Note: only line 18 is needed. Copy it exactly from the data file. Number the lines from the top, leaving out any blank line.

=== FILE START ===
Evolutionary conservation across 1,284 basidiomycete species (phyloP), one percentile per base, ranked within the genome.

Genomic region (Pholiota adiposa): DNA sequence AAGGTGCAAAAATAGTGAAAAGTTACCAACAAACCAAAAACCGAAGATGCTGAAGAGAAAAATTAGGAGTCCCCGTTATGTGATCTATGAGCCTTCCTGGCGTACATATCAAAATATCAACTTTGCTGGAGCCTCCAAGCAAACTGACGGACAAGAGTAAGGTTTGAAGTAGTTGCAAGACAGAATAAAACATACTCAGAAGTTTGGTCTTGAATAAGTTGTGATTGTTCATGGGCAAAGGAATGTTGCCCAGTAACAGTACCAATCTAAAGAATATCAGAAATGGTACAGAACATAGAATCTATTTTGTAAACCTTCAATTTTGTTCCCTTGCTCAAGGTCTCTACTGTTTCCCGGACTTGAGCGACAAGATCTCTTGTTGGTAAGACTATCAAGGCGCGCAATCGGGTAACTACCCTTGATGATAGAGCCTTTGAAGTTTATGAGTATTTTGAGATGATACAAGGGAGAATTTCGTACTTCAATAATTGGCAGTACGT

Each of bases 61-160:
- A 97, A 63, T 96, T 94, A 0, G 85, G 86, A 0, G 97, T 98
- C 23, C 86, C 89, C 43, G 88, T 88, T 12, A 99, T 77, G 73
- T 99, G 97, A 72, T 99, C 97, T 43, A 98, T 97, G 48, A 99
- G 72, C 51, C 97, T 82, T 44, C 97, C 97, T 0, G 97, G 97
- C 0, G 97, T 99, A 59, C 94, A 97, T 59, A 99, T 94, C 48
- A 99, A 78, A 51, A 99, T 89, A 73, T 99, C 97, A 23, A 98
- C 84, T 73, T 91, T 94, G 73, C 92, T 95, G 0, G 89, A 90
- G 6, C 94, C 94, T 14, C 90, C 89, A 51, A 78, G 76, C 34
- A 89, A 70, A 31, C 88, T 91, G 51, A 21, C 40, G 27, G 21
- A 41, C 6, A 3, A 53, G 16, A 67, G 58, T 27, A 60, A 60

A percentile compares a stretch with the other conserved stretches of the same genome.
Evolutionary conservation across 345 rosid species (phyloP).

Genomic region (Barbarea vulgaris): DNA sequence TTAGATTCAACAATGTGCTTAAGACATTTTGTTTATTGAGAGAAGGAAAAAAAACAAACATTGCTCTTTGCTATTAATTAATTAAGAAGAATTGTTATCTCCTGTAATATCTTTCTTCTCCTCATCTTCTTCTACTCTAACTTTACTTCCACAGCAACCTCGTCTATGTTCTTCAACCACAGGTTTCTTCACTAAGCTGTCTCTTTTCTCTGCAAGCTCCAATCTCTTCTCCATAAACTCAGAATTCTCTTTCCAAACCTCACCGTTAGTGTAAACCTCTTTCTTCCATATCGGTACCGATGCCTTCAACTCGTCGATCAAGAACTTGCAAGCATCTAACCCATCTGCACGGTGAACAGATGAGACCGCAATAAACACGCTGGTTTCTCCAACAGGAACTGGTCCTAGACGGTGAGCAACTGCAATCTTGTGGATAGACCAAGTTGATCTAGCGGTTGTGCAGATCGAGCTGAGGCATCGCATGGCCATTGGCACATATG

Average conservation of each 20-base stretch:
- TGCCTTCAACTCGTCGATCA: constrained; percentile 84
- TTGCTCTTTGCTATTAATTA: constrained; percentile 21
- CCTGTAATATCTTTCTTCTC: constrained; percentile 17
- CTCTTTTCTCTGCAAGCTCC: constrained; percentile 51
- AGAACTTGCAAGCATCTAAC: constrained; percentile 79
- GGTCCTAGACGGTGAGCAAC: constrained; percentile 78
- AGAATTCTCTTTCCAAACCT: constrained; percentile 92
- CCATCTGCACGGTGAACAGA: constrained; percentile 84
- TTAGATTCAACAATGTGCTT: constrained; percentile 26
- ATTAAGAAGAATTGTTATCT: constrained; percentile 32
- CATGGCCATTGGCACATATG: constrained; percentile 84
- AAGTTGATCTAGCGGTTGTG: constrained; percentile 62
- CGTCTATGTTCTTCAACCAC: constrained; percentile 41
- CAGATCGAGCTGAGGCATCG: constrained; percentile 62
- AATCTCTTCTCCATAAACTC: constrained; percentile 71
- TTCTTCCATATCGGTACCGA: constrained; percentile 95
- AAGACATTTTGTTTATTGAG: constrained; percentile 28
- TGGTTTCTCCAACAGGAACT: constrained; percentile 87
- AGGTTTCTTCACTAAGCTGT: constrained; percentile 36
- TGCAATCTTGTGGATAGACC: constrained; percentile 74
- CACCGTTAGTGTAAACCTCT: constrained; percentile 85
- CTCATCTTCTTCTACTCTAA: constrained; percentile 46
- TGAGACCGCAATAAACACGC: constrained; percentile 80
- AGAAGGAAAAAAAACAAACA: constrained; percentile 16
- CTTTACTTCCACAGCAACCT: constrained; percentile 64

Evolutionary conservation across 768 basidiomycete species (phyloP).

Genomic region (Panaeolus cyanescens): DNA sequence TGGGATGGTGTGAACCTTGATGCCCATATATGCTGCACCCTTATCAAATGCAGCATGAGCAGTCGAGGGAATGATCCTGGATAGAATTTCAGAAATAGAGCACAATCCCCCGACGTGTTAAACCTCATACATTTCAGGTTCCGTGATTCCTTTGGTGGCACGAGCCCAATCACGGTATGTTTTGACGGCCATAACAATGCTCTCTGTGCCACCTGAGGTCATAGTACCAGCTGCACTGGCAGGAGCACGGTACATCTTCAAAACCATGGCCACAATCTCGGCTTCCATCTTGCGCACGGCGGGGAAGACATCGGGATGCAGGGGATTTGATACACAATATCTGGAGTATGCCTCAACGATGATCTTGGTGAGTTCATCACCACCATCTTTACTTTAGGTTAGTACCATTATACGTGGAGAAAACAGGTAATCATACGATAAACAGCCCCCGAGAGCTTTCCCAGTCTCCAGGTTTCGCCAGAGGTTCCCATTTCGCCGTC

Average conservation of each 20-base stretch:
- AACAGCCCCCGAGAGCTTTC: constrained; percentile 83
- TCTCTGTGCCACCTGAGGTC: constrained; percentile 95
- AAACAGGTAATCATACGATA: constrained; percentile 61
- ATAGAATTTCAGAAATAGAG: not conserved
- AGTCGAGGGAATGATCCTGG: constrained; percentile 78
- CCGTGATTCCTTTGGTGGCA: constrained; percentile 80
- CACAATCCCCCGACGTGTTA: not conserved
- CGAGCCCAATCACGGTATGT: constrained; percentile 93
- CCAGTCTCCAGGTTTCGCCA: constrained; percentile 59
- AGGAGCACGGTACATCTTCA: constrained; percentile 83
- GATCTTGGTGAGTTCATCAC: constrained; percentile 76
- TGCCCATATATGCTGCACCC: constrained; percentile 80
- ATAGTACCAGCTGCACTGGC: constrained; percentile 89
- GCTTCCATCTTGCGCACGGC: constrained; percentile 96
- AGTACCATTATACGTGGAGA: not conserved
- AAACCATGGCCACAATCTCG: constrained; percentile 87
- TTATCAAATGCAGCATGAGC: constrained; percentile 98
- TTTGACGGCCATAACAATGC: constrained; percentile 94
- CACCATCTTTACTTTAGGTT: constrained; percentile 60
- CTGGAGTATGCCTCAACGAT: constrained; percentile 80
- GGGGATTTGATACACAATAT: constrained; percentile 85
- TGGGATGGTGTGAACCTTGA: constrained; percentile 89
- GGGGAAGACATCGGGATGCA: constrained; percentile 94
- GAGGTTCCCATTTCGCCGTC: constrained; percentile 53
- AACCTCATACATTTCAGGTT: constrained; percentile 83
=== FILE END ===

- TGCCTTCAACTCGTCGATCA: constrained; percentile 84